The following cases are analyzed:(1)Ideal case: in the ideal case, no external disturbances due to the LEO environment and errors induced by RCS are considered (see Table 3). The maneuver described in Table 2 is executed completely, including reaching station keeping conditions before switching to the next phase, as described in the guidance algorithm. The frequency of the guidance control loop is 1 Hz and both the attitude control and the simulation frequency are set to 100 Hz. The results obtained are presented in Figure 6. As shown in Figure 6(d) ideal trajectories (green and magenta dashed lines) are well followed. The performance of the control law can be evaluated by analyzing Figure 6(g): except for initial acceleration boosts, the trajectory is controlled with few pulses along () and (), with the presence of disturbance thrusts along () due to attitude misalignment. The two-sided chattering is due to the magnitude and sign of the control acceleration command of (15). The deadband is managed by the PWM function: the thrusters are switched on only if the acceleration required by the guidance algorithm is higher than the minimum feasible acceleration pulse.(2)Real case: in the second case both atmospheric drag disturbances and RCS errors are activated. The same maneuver as in the ideal case is analyzed. In the next considered cases, the frequency of the guidance control loop is 1 Hz. We analyze two subcases:(2.A)We set the frequency of the control loop at 100 Hz (as in case ()), to evaluate the performance of GNC algorithms as in the ideal case but introducing leading disturbances. See Table 4 for the results. In Figures 7(a) and 7(c) the effort required by the attitude control to counteract disturbance torque due to thrust errors is shown. Such misalignment causes also a greater effort for the guidance loop with respect to the ideal case, mainly highlighted by the presence of pulsed thrust along in Figure 7(g). The request of a larger control activation is translated into a larger consumption of fuel (see Table 4). Better results are obtained in terms of as the control along is active, instead of the ideal case, in which ZEM/ZEV errors along are not large enough (free dynamics motion) to require the activation of the control law.(2.B)The control loop frequency is 50 Hz. The simulation frequency is 100 Hz and the guidance loop frequency is 1 Hz. As it is shown in Figures 8(a), 8(c), and 8(g) the required control effort by both guidance and control is greater than the two previous cases, even though the Chaser is able to complete the entire maneuver even with a degradation of performance. This is due to the “low” update frequency of the controller in comparison with the high dynamics variation occurring during the maneuver. This is also translated in a high consumption of fuel (see Table 5) that summarizes the numerical results.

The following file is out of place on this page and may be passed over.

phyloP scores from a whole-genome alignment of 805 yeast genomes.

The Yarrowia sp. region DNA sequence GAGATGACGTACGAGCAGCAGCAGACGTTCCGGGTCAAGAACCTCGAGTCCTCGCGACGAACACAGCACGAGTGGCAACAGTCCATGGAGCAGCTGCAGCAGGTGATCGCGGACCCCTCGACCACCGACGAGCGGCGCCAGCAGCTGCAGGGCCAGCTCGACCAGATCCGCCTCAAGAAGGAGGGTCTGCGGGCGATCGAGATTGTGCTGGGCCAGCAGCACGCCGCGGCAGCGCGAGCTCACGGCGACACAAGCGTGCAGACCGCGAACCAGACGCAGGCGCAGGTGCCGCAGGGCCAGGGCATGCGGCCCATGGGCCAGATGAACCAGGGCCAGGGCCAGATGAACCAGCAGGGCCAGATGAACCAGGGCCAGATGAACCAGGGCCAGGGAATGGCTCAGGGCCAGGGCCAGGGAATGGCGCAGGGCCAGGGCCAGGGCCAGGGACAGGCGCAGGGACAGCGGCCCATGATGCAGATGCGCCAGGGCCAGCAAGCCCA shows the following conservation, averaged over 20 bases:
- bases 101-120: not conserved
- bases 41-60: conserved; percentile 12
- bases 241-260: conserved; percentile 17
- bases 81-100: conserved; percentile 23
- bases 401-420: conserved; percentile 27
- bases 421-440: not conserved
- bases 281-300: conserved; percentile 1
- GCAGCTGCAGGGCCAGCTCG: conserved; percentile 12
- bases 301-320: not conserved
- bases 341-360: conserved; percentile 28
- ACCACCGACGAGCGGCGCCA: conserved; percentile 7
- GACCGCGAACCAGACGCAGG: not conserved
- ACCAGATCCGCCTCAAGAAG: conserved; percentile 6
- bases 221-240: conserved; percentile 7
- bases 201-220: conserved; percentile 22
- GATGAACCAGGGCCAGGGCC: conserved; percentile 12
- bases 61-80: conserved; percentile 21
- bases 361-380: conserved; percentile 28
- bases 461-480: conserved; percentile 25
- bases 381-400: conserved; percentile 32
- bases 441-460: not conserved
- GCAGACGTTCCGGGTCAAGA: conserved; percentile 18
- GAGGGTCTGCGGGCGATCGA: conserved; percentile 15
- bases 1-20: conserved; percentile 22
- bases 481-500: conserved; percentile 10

Position error[m]

Velocity error[m/s]

Propellant[kg]


Position error[m]

Velocity error[m/s]

Propellant[kg]


Position error[m]

Velocity error[m/s]

Propellant[kg]

5. Conclusions

In the present work, a new approach for the development of a GNC algorithm has been proposed. The implementation of a modified version of ZEM/ZEV algorithm is novel as this innovative guidance method still finds limited application among the available references. The guidance design is combined with a classical LQR attitude control. This solution is novel and also very effective in driving a Chaser spacecraft along a complete rendezvous and docking maneuver, even in presence of disturbances due to external perturbations and to the imperfections of the actuation system. The impact of these disturbances and modeling errors was investigated simulating a reference maneuver with different controller frequency. The results confirm that the proposed solution is promising in terms of disturbance rejection, robustness, and performance, providing strict compliance of terminal conditions with nominal reference states, as a major achievement of ZEM/ZEV algorithm implementation.

Competing Interests

The authors declare that there is no conflict of interests regarding the publication of this paper.

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Copyright © 2016 Matteo Dentis et al. This is an open access article distributed under the Creative Commons Attribution License, which permits unrestricted use, distribution, and reproduction in any medium, provided the original work is properly cited.